â€œMartha, Martha…â€ Jesus gently rebukes her. â€œYou are worried and distracted by many things; there is need of only one thing. Mary has chosen the better part, which will not be taken away from her.â€
Now, this is the part where it gets sticky at times. People have used this to teach that women need not worry about ministry or serving in the church. This is where some people have said that women only sit and be quiet. This is where I say they are wrong. Martha is so preoccupied with whatever it is she is doing, she is missing out on the opportunity to sit and listen to Jesus, who sits in her own home! She is so busy she doesn’t take time to sit and be with Jesus.
Does this sound familiar to anyone? It should, because many of us do it. We get so caught up in work, ministry, service, life, we forget to stop and be with God. Even those of us in ministry struggle with this. We spend a lot of time preparing for worship, going to meetings, visiting,
and when there’s a funeral, it gets even busier. We spend a lot of time in manager mode. Making sure things are in order, planning, checking in on things, the business end of the church. When those tasks occupy more and more time for a minister, the spiritual aspect of the ministry suffers. We spend less time in prayer, less time studying, and less time in intentional time with God.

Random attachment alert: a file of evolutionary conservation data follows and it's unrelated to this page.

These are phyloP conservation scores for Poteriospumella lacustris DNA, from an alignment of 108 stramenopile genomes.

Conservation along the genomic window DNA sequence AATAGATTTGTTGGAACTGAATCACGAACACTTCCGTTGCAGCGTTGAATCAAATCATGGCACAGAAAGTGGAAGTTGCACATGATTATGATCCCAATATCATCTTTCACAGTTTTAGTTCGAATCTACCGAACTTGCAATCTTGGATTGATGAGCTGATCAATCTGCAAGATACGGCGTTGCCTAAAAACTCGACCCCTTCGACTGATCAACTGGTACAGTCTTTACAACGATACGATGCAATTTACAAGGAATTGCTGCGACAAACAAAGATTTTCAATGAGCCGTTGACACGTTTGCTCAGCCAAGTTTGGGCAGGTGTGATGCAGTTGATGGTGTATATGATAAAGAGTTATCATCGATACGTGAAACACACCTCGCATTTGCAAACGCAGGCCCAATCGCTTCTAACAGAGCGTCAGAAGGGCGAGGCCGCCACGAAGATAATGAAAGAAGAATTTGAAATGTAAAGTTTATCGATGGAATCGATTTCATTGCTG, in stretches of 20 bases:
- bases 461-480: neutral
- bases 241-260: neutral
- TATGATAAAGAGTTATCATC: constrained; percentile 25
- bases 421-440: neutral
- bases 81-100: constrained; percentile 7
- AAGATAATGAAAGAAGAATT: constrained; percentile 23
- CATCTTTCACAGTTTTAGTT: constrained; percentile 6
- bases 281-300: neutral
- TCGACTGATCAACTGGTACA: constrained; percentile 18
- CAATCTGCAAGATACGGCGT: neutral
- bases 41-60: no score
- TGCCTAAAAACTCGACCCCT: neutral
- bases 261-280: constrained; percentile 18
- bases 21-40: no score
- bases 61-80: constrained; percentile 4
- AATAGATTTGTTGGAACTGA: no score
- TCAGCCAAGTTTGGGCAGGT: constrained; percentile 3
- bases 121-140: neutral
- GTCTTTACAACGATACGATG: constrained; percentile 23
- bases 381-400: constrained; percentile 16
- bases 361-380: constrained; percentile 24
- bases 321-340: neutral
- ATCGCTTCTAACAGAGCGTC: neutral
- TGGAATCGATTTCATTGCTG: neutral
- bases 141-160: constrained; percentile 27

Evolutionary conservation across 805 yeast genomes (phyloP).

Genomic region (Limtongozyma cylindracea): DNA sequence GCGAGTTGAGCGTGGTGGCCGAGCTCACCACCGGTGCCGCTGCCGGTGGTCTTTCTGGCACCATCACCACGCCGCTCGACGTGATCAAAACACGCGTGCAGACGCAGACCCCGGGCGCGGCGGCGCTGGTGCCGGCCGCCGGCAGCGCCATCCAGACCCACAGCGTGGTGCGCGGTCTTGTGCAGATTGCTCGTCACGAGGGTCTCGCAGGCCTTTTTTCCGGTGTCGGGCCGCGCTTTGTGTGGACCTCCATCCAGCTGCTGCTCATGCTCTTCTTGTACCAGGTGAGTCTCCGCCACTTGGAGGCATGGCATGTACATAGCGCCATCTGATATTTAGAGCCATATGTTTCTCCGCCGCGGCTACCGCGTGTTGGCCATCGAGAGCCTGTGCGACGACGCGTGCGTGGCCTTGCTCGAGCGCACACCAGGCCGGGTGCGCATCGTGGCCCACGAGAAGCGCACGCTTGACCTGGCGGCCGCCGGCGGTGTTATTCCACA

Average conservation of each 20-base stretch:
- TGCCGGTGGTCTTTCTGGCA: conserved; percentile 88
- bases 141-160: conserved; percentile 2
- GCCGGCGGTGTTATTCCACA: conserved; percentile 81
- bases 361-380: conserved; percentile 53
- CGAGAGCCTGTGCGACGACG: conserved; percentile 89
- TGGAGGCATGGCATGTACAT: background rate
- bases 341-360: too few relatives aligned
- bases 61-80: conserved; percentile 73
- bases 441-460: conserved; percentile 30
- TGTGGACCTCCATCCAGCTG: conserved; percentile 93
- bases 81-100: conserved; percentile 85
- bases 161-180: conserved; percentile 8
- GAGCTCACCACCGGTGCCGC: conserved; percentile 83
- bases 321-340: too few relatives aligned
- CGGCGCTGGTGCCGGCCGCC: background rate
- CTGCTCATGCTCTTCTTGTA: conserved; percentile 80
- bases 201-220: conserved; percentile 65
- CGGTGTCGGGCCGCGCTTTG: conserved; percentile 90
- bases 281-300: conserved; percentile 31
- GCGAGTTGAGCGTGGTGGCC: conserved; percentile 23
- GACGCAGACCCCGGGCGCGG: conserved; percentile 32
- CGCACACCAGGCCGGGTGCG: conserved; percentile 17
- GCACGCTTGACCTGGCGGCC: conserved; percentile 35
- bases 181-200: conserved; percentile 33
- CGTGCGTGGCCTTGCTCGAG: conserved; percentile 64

We all end up like Martha at some time, whether we mean to or not. It’s not a bad thing to be like her. It shows we care for the work we do, and how serving God is important to us. But if we don’t spend time with God in prayer and study then how do we know if we are doing the right things? Do we know why we’re doing the things we do? Where do we get our strength and direction to do what we do?
Spending time in prayer helps us more than you may know. It helps us centre ourselves on God. It helps us think clearly in ways God would like us to think about our days. It also opens us up to new things around us, new opportunities for ministry.
We don’t have the opportunity Mary had. We don’t get to sit at the feet of our Saviour and listen to him teach. Unfortunately Jesus doesn’t walk into our living room and sit down. If he did, well then it would be a much easier task to be a listener wouldn’t it? Instead we have to find time in our busy lives to pray and read scripture. Which is hard to do, isn’t it? We have to compete with work, hobbies, television, computers, shopping, all things which do a really good job at keeping us busy, including the church!
We don’t have to be Martha all the time. We also don’t want to be Mary all the time either. If all we do is sit and listen, then when does the work get done? What we need to take away from this morning is… we need to be both Martha and Mary. We need to sit and listen to God, we need to connect with the one in whose name we serve. We also need to get out and serve. God has much to do in the world. All it takes is a skim of the newspaper to see it.
There are a lot of people out there who need to experience God in their lives. Including ourselves. We can’t expect to go charging out into the world and solve all it’s problems, especially on our own. God knows what we can do, and how we can do little works to help people using the gifts we have. The only way for us to know what to do, is to sit and listen. To find some time in our busy lives to sit with God, in prayer, reading scripture, finding some way to connect. Even if we start small, it’s a start.
Jesus said to Martha â€œMary has chosen the better part, which will not be taken away from her.â€ When we spend time with God, it is a gift, and one we cannot lose.